This is a blog dedicated to a personal interpretation of political news of the day. I attempt to be as knowledgeable as possible before commenting and committing my thoughts to a day's communication.

Tuesday, August 25, 2015

The Normality of Shrill War-Mongering

"The puppet military gangsters shot at our sacred fatherland, bringing clouds of fiery war while we are leading a happy life close together with our leader."
"How can we put up with this? I think what our party has decided to do is completely right, and we should take revenge."
Pyongyang citizen Kang Ju Hyob
This man could be angling for notice and approval by his Dear Leader through his bombast, perhaps visualizing himself being recognized as prime material to be appointed a top general whose military prowess would lead North Korea to a final victory over its nemesis South Korea, the wealthy, progressive, democratic half of a once-whole nation. Brain-washed to believe that they're the fortunate and peaceful half, North Koreans seem resigned to their elevated status in life; privation and isolation their blissful lot.

South Korea blamed North Korea over a landmine blast that recently injured two South Korean soldiers. Since North Korea denied it had anything to do with any blasted landmine explosion, the South initiated a campaign of denouncing the North as liars and violators of a truce between the two countries. A furious North Korea demanded that the loudspeakers be taken down, and cease blasting their propaganda into North Korea.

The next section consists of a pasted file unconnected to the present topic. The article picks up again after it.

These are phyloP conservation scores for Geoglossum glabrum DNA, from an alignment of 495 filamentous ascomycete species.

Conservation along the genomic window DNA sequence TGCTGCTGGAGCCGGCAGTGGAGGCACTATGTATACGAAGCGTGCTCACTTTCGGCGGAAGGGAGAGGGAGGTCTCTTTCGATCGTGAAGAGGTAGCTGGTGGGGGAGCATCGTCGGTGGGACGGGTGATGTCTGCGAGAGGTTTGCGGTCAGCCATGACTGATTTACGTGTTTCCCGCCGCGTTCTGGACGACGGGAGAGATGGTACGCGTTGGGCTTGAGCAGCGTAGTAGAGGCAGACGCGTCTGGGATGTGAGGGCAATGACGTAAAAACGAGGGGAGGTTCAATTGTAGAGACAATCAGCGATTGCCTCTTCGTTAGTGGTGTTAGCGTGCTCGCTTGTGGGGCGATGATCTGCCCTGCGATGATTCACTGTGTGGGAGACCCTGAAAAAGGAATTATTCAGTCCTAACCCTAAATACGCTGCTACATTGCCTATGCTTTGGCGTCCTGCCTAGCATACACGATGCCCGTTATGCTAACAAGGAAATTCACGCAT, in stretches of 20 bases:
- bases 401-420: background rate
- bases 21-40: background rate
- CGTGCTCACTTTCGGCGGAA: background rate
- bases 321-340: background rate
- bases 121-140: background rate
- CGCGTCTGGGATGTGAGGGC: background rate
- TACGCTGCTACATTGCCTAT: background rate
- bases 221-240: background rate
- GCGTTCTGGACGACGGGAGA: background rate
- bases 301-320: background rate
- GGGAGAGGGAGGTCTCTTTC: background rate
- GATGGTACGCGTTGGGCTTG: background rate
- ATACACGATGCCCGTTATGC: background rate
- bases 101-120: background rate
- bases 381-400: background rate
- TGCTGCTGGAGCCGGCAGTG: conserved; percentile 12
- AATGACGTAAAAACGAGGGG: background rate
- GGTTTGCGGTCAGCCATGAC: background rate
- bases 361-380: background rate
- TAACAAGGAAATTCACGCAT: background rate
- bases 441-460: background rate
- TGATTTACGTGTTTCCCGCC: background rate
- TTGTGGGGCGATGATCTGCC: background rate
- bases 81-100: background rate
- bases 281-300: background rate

And the South Koreans said that would be done only after an apology was received from North Korea, admitting they were behind the blast. In response, the normally belligerent and perennially affronted North declared themselves at "quasi-war" with the South, warning that their threats would follow through. South Korean defence officials released findings that 70% of the North's over 70 submarines and undersea vehicles had left their bases.

The North had, in addition, doubled its front-line artillery forces. The South reiterated it would continue the broadcasts. The North denied they had done anything to occasion the loud verbal assaults. President Park Geun-hye insisted that without a clear and unambiguous apology from North Korea for the mine attack the anti-Pyongyang propaganda would continue.

The infuriated North threatened that meant war. Behind the scenes of the belligerent rhetoric representatives of both countries were meeting Foremost on the table was a means by which each could evade losing face. But the talks were evidently mature and civil enough at the village of Panmunjom, that both agreed to pull back from broadcast on the part of the South acknowledging apology from the North and the resumption of relations.

North Korea's preparations, moving a high number of troops and submarines to the border came to a halt. A simple matter of expressing regret brought both countries back from the brink of belligerence.

North Koreans themselves seem somewhat inured to the fear of war breaking out between the two countries. They have been indoctrinated into the belief that the South plans dire action against them for so long, and have become so accustomed to hearing they're on the brink of war, they're hardly fazed any longer.Pyongyang, North Korea In this Friday, Aug. 21, 2015 photo, a woman walks past a propaganda movie shown on a large screen in Pyongyang, North Korea. (AP Photo/Dita Alangkara)

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